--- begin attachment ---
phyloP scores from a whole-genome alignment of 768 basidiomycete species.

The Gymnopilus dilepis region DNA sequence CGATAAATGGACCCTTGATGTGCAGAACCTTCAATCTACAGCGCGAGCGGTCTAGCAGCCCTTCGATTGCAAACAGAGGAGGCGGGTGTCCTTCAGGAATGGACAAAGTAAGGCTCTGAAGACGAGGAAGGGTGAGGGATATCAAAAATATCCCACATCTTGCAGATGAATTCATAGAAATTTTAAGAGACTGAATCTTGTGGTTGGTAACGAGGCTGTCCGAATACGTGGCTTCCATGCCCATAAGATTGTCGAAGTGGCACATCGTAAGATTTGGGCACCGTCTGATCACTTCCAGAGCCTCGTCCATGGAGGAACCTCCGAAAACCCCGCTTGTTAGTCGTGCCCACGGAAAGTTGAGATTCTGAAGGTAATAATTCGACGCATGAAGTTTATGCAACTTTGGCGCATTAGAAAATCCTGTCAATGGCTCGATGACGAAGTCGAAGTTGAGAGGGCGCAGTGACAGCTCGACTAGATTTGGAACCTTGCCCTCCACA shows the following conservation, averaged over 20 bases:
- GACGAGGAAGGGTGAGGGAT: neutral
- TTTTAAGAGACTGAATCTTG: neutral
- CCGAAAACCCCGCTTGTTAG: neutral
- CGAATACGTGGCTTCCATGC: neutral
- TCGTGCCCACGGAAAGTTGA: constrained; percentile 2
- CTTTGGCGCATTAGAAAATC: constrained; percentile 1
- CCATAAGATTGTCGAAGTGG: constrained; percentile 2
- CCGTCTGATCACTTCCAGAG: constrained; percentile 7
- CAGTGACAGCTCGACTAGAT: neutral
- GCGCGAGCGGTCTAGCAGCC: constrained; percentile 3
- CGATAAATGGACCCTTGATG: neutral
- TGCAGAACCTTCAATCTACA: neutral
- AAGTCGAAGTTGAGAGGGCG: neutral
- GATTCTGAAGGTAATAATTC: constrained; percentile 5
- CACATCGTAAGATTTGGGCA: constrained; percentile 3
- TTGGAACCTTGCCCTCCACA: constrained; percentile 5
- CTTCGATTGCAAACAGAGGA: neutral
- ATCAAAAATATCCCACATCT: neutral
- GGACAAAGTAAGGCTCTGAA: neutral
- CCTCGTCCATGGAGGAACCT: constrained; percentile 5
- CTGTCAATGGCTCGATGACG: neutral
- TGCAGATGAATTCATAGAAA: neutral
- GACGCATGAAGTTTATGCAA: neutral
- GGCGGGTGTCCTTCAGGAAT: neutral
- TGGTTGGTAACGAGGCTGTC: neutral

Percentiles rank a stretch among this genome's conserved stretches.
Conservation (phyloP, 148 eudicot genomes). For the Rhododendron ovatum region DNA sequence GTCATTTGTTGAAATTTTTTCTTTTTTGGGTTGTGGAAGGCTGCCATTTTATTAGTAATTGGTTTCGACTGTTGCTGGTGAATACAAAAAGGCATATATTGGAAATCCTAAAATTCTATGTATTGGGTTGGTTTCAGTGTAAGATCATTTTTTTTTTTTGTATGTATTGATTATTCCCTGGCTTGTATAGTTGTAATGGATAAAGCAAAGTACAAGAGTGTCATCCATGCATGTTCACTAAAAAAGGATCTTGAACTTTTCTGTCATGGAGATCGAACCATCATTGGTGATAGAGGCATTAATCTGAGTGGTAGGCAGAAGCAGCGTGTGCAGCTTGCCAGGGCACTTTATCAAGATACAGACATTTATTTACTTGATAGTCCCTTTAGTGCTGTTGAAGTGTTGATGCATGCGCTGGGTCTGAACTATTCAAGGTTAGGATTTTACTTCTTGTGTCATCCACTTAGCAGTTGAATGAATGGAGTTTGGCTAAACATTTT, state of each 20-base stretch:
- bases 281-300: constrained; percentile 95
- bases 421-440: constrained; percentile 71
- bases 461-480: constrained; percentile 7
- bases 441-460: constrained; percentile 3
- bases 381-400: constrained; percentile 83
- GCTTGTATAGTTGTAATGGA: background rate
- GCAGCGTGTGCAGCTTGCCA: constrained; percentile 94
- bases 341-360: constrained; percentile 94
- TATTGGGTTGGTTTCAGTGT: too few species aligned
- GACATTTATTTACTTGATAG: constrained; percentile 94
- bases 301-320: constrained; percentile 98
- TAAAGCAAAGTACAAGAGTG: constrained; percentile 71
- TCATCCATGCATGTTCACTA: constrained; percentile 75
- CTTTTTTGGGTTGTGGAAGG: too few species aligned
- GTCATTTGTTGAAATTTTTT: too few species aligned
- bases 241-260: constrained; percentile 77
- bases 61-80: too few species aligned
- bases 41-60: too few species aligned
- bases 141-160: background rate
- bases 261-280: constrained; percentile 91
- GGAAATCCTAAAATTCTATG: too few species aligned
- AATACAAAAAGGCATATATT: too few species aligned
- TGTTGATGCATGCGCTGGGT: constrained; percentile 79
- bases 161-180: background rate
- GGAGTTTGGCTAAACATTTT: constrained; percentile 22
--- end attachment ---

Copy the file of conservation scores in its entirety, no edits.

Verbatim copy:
phyloP scores from a whole-genome alignment of 768 basidiomycete species.

The Gymnopilus dilepis region DNA sequence CGATAAATGGACCCTTGATGTGCAGAACCTTCAATCTACAGCGCGAGCGGTCTAGCAGCCCTTCGATTGCAAACAGAGGAGGCGGGTGTCCTTCAGGAATGGACAAAGTAAGGCTCTGAAGACGAGGAAGGGTGAGGGATATCAAAAATATCCCACATCTTGCAGATGAATTCATAGAAATTTTAAGAGACTGAATCTTGTGGTTGGTAACGAGGCTGTCCGAATACGTGGCTTCCATGCCCATAAGATTGTCGAAGTGGCACATCGTAAGATTTGGGCACCGTCTGATCACTTCCAGAGCCTCGTCCATGGAGGAACCTCCGAAAACCCCGCTTGTTAGTCGTGCCCACGGAAAGTTGAGATTCTGAAGGTAATAATTCGACGCATGAAGTTTATGCAACTTTGGCGCATTAGAAAATCCTGTCAATGGCTCGATGACGAAGTCGAAGTTGAGAGGGCGCAGTGACAGCTCGACTAGATTTGGAACCTTGCCCTCCACA shows the following conservation, averaged over 20 bases:
- GACGAGGAAGGGTGAGGGAT: neutral
- TTTTAAGAGACTGAATCTTG: neutral
- CCGAAAACCCCGCTTGTTAG: neutral
- CGAATACGTGGCTTCCATGC: neutral
- TCGTGCCCACGGAAAGTTGA: constrained; percentile 2
- CTTTGGCGCATTAGAAAATC: constrained; percentile 1
- CCATAAGATTGTCGAAGTGG: constrained; percentile 2
- CCGTCTGATCACTTCCAGAG: constrained; percentile 7
- CAGTGACAGCTCGACTAGAT: neutral
- GCGCGAGCGGTCTAGCAGCC: constrained; percentile 3
- CGATAAATGGACCCTTGATG: neutral
- TGCAGAACCTTCAATCTACA: neutral
- AAGTCGAAGTTGAGAGGGCG: neutral
- GATTCTGAAGGTAATAATTC: constrained; percentile 5
- CACATCGTAAGATTTGGGCA: constrained; percentile 3
- TTGGAACCTTGCCCTCCACA: constrained; percentile 5
- CTTCGATTGCAAACAGAGGA: neutral
- ATCAAAAATATCCCACATCT: neutral
- GGACAAAGTAAGGCTCTGAA: neutral
- CCTCGTCCATGGAGGAACCT: constrained; percentile 5
- CTGTCAATGGCTCGATGACG: neutral
- TGCAGATGAATTCATAGAAA: neutral
- GACGCATGAAGTTTATGCAA: neutral
- GGCGGGTGTCCTTCAGGAAT: neutral
- TGGTTGGTAACGAGGCTGTC: neutral

Percentiles rank a stretch among this genome's conserved stretches.
Conservation (phyloP, 148 eudicot genomes). For the Rhododendron ovatum region DNA sequence GTCATTTGTTGAAATTTTTTCTTTTTTGGGTTGTGGAAGGCTGCCATTTTATTAGTAATTGGTTTCGACTGTTGCTGGTGAATACAAAAAGGCATATATTGGAAATCCTAAAATTCTATGTATTGGGTTGGTTTCAGTGTAAGATCATTTTTTTTTTTTGTATGTATTGATTATTCCCTGGCTTGTATAGTTGTAATGGATAAAGCAAAGTACAAGAGTGTCATCCATGCATGTTCACTAAAAAAGGATCTTGAACTTTTCTGTCATGGAGATCGAACCATCATTGGTGATAGAGGCATTAATCTGAGTGGTAGGCAGAAGCAGCGTGTGCAGCTTGCCAGGGCACTTTATCAAGATACAGACATTTATTTACTTGATAGTCCCTTTAGTGCTGTTGAAGTGTTGATGCATGCGCTGGGTCTGAACTATTCAAGGTTAGGATTTTACTTCTTGTGTCATCCACTTAGCAGTTGAATGAATGGAGTTTGGCTAAACATTTT, state of each 20-base stretch:
- bases 281-300: constrained; percentile 95
- bases 421-440: constrained; percentile 71
- bases 461-480: constrained; percentile 7
- bases 441-460: constrained; percentile 3
- bases 381-400: constrained; percentile 83
- GCTTGTATAGTTGTAATGGA: background rate
- GCAGCGTGTGCAGCTTGCCA: constrained; percentile 94
- bases 341-360: constrained; percentile 94
- TATTGGGTTGGTTTCAGTGT: too few species aligned
- GACATTTATTTACTTGATAG: constrained; percentile 94
- bases 301-320: constrained; percentile 98
- TAAAGCAAAGTACAAGAGTG: constrained; percentile 71
- TCATCCATGCATGTTCACTA: constrained; percentile 75
- CTTTTTTGGGTTGTGGAAGG: too few species aligned
- GTCATTTGTTGAAATTTTTT: too few species aligned
- bases 241-260: constrained; percentile 77
- bases 61-80: too few species aligned
- bases 41-60: too few species aligned
- bases 141-160: background rate
- bases 261-280: constrained; percentile 91
- GGAAATCCTAAAATTCTATG: too few species aligned
- AATACAAAAAGGCATATATT: too few species aligned
- TGTTGATGCATGCGCTGGGT: constrained; percentile 79
- bases 161-180: background rate
- GGAGTTTGGCTAAACATTTT: constrained; percentile 22